Over the past couple of years, I’ve had a complicated relationship with style. My personal style and love for clothing has been an innate instinct that I’ve taken pride in, most of my life. Having dressed in a uniform for 9 years, attending kindergarten to eighth grade, a Free Dress Day was the equivalent to a Casual Friday. There was always an excitement in picking the one outfit that would remind my fellow classmates what I was all about. Behind the white collard shirt and green plaid skirt, I was bursting to share more. Style tells my story without me having to say anything at all.
In High School, I had my break. No more uniforms. It was now my turn to express myself without having to be the most social, extroverted student. They say you should never judge a book by it’s cover, but when you’re a 13 year old girl trying to fit in, every single book gets judged, including my own. Style was my defense. Every morning, I put thought into selelcting what would feel right for me. I dressed for no one but for my own reassurance that I felt good.
As I’ve matured, I’ve lost that same drive to place clothing on my body that identifies and aligns with my happiness and comfort. I’ve been exposed to different experiences and circumstances that have hindered my own style values. For example, working in a department store selling premium denim and cozy tees, made me obsessed with the fit and quality of denim. My closet no longer was home to shift dresses and high waisted skirts. It had been rented by piles and piles of premium denim. I was blinded by the moment and lost track of my style identity. Working in an office also added a slight pressure to conform to the typical office environment. One of my employers celebrated an extremely relaxed dress code. When I say relaxed, I mean cargo shorts, open toed thong sandals, and I don’t even want to continue. While this was great for some people, it simply wasn’t me. Though I never did conform to denim shorts in the workplace, I did bring my own personal style down a couple notch. I became more concerned about “fitting in” with my coworkers instead of feeling like myself.
2016 was the year Marie Konmari really “changed my life through tidying” or at least reminded me of what brings joy to my life. What brings joy? Clothing, fashion, style, brands, fashion weeks, shopping, malls, materialism, all of it! I’m here to reclaim my style or at least find some pride again. Because as Ms. Liya Kebede says “style is open to all. And your style? It can only belong to you, no one else.”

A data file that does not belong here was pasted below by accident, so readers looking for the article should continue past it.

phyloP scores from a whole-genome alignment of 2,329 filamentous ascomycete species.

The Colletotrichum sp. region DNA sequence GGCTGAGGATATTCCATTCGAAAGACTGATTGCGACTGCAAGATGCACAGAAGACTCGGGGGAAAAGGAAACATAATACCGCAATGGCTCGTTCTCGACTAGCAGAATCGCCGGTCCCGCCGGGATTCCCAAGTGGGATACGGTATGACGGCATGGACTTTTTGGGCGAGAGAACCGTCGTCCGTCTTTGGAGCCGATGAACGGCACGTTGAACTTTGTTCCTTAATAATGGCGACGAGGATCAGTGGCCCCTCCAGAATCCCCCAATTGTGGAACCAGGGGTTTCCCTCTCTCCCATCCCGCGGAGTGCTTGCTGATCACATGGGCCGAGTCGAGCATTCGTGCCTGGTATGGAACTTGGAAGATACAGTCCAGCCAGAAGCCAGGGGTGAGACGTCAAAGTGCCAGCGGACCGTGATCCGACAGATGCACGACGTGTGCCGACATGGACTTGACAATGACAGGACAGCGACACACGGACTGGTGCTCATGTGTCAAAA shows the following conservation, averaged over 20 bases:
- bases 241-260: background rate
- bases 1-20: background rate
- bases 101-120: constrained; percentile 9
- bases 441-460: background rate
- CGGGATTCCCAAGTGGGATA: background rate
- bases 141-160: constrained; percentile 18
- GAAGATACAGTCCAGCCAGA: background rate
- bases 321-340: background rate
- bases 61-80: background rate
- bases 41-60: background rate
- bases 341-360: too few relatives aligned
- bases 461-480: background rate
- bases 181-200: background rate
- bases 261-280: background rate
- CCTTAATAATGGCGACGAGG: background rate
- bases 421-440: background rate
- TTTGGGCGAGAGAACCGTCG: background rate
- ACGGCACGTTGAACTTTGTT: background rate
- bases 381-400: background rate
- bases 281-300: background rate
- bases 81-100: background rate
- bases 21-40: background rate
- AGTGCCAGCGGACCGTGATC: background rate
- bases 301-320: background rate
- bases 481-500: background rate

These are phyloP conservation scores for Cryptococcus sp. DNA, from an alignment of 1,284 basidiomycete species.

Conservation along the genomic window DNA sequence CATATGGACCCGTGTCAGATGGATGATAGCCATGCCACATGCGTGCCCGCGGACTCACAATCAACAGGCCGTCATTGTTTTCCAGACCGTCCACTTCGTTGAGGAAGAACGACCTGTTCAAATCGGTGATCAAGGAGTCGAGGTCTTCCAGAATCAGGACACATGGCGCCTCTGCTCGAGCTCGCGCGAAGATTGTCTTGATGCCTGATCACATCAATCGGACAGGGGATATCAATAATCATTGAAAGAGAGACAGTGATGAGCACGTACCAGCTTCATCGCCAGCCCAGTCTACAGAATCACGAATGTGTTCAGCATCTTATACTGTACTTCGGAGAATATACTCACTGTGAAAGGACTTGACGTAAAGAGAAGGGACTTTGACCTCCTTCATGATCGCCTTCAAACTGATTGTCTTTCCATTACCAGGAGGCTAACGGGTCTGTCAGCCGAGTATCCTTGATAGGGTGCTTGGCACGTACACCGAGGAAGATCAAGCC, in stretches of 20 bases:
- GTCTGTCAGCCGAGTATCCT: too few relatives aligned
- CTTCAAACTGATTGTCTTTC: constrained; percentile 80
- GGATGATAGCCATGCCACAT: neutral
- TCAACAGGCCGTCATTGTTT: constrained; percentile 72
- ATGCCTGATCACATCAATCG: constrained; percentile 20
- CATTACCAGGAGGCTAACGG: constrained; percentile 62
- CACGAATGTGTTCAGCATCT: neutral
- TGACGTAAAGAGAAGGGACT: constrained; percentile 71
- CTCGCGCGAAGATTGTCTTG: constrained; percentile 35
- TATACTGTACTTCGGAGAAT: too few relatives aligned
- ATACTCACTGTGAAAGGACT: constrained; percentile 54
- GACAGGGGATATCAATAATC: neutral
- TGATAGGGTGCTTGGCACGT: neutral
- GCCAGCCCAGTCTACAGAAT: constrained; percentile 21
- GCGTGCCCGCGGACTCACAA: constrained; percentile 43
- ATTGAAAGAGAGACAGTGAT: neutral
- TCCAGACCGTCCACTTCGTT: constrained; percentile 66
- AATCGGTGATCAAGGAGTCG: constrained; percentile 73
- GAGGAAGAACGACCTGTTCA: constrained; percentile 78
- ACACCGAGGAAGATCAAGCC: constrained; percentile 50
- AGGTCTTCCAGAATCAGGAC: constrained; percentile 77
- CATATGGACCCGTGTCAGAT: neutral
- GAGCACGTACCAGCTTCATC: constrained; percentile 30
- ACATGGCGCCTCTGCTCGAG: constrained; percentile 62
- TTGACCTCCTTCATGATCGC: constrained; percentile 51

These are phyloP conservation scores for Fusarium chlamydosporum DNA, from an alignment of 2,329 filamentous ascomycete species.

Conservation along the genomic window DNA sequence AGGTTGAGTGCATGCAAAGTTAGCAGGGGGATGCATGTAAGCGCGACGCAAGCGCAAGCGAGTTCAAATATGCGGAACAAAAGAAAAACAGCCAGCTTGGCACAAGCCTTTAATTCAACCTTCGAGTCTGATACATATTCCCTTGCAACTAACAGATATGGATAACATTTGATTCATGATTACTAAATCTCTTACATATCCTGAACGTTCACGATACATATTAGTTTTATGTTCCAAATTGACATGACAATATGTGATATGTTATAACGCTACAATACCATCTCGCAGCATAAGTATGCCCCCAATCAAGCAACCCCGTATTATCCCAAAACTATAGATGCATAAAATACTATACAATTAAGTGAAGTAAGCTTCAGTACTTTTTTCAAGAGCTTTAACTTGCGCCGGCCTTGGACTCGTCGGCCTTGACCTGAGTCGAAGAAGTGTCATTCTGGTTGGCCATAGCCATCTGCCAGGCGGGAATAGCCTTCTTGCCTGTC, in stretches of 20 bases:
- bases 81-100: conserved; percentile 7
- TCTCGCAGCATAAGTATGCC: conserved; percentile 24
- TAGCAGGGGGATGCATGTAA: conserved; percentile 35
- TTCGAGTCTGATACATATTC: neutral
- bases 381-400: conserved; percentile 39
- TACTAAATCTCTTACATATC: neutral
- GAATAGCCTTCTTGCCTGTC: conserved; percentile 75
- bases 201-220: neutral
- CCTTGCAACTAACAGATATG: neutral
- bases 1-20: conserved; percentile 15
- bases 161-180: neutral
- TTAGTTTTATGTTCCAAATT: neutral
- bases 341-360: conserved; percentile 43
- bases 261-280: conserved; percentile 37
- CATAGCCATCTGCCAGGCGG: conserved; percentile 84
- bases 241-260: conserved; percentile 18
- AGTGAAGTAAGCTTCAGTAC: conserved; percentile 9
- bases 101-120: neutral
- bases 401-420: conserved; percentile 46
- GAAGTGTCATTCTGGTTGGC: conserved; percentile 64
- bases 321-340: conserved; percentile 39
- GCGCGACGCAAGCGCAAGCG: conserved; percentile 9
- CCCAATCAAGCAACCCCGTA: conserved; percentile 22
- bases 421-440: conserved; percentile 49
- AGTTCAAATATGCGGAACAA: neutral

I’ve had this constant deja vu coming to me every couple of days. I think, “I’ve seen that somewhere.” The “that” I am referring to are the denim jackets slipping and sliding off the shoulders of Instagrammers, bloggers, and the most fashion savvy on the streets. Week after week as I continued to see more jackets clinging for dear life, the itch came to me and it was time to investigate. “Where have I seen this before?!”
“The fashion industry might seem small and unimportant, especially in today’s world when clothes couldn’t be cheaper and more available.”
- 1963 – Amancio Ortega start’s his own company – Confencciones Goa with $25
- 1975 – Amancio open’s his first retail store, Zara. Originally intended to be called Zorba.
- Amancio took a different approach to selling fashion. Instead of a seasonal cycle, he sold product in limited product runs by marketing new designs in as little as two weeks.
- 1985 – INDITEX is created as a holding company
- 1988 – opens first international Zara in Portugal
- 1989 – opens first U.S store in New York
- 1991 – purchases Massimo Dutti
- 2001 – takes Inditex public and sells 20% of his shares
- 2004 – store number 2,000 opens in Hong Kong
- 2010 – store number 5,000 opens in Rome
- 2017 – 7,292 stores in over 92 countries
- Amancio Ortega is the 2nd wealthiest man with a mere 67 billion dollars.
This week, more specifically Friday 2/10/17, Neiman Marcus opened their newest digs in Fort Worth, Texas. A 95,000 square foot, brightly lit, fresh floored mini mecca of fresh designer goods. Before I begin a blog post in a blog post about Department Store openings, I want to keep it simple and talk about the Memory Mirror by Memomi.
The new Fort Worth location boasts all things tech. A true example of an “interactive experience” that many retailers are currently aiming to achieve.
The most exciting tech feature is the Memory Mirror, found in the Cosmetics Department. What is it exactly? A mirror that records your before and after makeup application process. You now have the ability to see the transformation in action. Simply record, apply makeup (clean the samples!!!), and email the video to yourself. No longer protecting high-end cosmetics behind a glass case, customers can touch and feel all products ranging from Marc Jacobs to Sisley Paris. From there, simply use the Memory Mirror to see whether that Liquid Lipstick is really worth the $35 dollars.
Branded “The World’s First Digital Mirrror,” Neiman Marcus is currently the first and one of the few retailers to carry this incredible tech toy.
The future is near. See for yourself!